Any mango subject to import standards requiring fruit be cooked 75-90 minutes loses something in the process, but the fibrous tommy starts out at a disadvantage, as Levy de Barros sees it.
“It’s incredible that we cook a mango,” he said. “But otherwise you have to look for fruit grown in fly-free areas.”
The best-tasting mango he ever had was the sindhri from Pakistan.
“You want to cry when you eat that mango, it’s so absolutely fantastic,” he said.
The sindhri is not available in the U.S., but there’s plenty to choose from among the varieties.
“The market here is still very much fixated on the tommy,” Levy de Barros said. “I’m trying to open this up. You cannot sell a tommy in France anymore. People just refuse it. They want kent, a green mango that’s much better. Europe is moving to kents and palmers.”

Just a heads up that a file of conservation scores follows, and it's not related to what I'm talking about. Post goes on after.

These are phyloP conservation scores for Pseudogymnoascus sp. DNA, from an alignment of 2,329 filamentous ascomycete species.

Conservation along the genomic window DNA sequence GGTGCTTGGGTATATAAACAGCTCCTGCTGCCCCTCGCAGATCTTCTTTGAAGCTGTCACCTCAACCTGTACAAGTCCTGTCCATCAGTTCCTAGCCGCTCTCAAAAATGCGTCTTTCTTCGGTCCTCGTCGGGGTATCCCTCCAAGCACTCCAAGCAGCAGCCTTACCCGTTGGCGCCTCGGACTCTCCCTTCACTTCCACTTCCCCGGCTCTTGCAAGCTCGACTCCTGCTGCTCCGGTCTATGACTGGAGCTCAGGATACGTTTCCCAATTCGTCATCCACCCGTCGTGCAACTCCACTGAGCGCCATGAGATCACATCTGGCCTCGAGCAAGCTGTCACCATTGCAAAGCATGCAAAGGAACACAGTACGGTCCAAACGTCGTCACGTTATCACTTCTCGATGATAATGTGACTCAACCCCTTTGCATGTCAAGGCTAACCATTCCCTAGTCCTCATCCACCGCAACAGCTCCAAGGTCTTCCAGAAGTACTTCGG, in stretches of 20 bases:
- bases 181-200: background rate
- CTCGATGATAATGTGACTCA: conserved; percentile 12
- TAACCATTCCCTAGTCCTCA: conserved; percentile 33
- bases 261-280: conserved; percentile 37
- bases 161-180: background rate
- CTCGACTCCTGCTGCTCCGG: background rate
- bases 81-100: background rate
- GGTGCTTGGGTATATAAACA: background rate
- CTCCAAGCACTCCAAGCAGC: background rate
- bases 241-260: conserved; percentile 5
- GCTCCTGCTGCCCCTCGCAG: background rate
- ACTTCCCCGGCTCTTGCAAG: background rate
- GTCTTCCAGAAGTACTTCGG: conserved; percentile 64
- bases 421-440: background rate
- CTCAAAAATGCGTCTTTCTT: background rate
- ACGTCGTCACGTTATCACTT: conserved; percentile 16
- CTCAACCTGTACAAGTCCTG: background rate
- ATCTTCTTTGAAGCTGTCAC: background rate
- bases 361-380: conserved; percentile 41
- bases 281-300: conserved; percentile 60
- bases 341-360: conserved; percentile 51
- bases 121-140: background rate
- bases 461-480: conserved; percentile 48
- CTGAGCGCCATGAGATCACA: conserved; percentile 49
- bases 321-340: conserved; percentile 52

HLB does about 40% of its produce business in Europe.
But does mango diversification really have a chance in the U.S.?
“There are clients, even supermarkets, who say ‘OK, I want to give my customers something different,’” he said.
“That’s the type of work we do. But it takes a long time to talk to and educate the receivers. Maybe the mango is going to be a little soft and you have to taste it in the supermarket so people can see the difference.”